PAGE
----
The next two books are very different from the first, not only in their construction, but also in their audience and aims. They are both important additions to the shelves of archivists trying to discover how best to improve the learning of their students. What the Best College Teachers Do is a truly inspirational book that studies and distills the thoughts and methods of some of the best college teachers. The book is written by Ken Bain, a professor best known for his research, teaching, and leadership roles in higher education. It is based on a fifteen-year, in-depth study of faculty from twenty-four universities and a variety of disciplines, including professional schools, that were recognized as having “achieved remarkable success in helping their students learn in ways that made a sustained, substantial, and positive influence on how those students think, act, and feel” (p. 5). The book is now ten years old but is widely considered a classic among those who study teaching in higher education or who want to improve their own teaching and learning environments.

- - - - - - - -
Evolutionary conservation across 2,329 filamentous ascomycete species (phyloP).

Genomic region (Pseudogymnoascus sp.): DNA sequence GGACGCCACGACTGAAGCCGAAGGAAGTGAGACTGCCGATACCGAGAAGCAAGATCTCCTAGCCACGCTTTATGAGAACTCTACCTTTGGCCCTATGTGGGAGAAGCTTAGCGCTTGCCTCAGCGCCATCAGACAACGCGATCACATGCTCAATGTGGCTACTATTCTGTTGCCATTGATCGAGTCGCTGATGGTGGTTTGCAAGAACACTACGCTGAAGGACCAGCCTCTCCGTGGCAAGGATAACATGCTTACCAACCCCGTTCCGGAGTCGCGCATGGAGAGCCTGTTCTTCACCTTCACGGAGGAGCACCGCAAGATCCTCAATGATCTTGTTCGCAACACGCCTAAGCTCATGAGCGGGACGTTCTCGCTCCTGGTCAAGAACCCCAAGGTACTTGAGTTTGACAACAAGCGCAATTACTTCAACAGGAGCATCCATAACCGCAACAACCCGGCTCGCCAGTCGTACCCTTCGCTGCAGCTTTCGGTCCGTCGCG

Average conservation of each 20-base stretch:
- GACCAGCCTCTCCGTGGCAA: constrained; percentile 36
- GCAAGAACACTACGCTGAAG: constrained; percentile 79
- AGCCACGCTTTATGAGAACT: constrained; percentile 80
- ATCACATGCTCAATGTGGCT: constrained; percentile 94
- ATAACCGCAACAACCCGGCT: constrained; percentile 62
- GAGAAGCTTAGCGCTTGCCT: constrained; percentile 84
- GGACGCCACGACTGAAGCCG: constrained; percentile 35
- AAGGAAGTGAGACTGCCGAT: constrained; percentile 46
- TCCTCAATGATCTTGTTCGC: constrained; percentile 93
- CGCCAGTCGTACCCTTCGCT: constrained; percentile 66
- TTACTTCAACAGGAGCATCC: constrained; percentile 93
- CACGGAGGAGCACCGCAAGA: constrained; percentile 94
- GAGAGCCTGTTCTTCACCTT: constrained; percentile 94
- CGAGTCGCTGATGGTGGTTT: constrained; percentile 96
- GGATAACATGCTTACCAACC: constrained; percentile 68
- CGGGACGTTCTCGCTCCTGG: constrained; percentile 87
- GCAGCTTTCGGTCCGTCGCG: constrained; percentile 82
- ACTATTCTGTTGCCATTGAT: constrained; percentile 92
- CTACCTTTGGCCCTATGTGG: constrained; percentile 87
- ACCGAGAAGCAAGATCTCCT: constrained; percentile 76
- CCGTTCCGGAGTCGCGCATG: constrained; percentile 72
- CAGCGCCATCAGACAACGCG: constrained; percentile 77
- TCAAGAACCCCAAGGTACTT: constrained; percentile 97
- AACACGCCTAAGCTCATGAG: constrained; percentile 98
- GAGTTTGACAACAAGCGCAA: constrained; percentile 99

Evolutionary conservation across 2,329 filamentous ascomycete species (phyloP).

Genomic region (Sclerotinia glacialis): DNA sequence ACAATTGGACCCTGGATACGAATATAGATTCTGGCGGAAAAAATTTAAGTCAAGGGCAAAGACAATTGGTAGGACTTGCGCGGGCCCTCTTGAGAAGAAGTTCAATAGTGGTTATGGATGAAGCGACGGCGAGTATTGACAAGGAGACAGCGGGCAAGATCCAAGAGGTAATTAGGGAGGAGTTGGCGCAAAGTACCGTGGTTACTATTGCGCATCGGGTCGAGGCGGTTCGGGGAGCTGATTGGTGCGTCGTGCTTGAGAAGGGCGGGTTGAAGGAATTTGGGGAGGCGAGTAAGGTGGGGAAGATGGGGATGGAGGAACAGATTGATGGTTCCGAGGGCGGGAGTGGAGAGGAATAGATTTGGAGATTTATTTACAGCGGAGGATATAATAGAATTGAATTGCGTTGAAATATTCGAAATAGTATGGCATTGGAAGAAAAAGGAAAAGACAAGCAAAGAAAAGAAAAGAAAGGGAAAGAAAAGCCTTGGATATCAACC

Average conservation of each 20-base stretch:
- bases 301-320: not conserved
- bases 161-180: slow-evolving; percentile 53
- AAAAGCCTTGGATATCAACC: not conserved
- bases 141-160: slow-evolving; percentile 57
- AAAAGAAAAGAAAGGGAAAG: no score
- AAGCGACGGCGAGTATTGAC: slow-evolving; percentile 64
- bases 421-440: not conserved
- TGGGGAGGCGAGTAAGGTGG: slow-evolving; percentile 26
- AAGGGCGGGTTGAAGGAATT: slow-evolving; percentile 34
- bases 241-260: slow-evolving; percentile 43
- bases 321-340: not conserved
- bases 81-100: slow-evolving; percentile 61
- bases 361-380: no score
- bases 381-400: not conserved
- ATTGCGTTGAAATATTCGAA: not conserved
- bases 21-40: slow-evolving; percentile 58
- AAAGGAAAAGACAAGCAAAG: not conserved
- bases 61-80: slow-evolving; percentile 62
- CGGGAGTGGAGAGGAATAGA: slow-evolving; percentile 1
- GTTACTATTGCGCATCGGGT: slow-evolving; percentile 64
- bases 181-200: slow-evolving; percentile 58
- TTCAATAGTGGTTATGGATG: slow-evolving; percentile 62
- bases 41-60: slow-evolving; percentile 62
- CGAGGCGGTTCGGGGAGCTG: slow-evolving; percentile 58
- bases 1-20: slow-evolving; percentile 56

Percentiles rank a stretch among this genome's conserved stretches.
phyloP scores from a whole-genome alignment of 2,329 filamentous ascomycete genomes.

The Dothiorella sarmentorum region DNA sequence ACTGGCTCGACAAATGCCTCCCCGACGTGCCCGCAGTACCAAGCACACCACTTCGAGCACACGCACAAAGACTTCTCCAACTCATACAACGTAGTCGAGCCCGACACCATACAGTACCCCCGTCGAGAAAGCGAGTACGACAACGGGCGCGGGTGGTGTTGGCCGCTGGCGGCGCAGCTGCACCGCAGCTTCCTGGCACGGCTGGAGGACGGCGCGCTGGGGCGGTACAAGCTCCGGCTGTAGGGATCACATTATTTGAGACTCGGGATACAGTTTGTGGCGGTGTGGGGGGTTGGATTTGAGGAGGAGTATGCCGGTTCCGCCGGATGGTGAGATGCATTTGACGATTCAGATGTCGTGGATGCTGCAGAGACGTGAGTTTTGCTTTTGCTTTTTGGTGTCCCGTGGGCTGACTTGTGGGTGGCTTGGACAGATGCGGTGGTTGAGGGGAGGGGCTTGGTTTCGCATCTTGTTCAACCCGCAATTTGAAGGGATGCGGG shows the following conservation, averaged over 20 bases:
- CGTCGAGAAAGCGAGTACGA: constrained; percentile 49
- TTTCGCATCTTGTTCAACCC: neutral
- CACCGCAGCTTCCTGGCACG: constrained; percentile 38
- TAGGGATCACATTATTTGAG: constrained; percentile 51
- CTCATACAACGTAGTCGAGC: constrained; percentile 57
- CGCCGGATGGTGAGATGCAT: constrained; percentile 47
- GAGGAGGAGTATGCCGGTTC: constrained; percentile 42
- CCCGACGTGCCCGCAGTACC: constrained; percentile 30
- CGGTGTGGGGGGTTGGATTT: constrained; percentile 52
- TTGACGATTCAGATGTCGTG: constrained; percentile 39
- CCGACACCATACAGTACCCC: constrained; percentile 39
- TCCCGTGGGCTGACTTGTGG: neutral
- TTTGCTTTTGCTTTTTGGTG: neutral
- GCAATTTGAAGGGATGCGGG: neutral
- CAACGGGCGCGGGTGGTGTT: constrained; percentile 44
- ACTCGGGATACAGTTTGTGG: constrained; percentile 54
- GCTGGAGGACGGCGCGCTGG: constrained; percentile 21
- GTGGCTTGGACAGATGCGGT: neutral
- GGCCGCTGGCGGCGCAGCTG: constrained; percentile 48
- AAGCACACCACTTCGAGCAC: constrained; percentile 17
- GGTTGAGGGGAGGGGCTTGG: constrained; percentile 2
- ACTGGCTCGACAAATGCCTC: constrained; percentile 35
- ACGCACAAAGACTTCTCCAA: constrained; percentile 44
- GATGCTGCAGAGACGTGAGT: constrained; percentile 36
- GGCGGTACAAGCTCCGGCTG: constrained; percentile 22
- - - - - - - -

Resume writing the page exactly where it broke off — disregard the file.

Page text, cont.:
While the title of the book is about “doing,” the book itself is not a prescription—all of the best teachers do “x,” and, therefore, if we all do “x,” our students and we will have excellent educational experiences. First and foremost, no book on teaching can really successfully prescribe one way of teaching. All of us who have taught, and especially all of us who are learners, know that not everyone can or is comfortable teaching in the same way, nor do all learners respond equally to the same techniques and environments. This book presents itself as a guidebook, and, like any guidebook, readers can enjoy all of the vignettes and then decide which theories and practices to integrate into their work. Most of all, readers not only come away inspired by this glimpse into truly engaged learning, but they will also see examples that bring to mind favorite teachers from the past or a desire to take classes from the faculty profiled!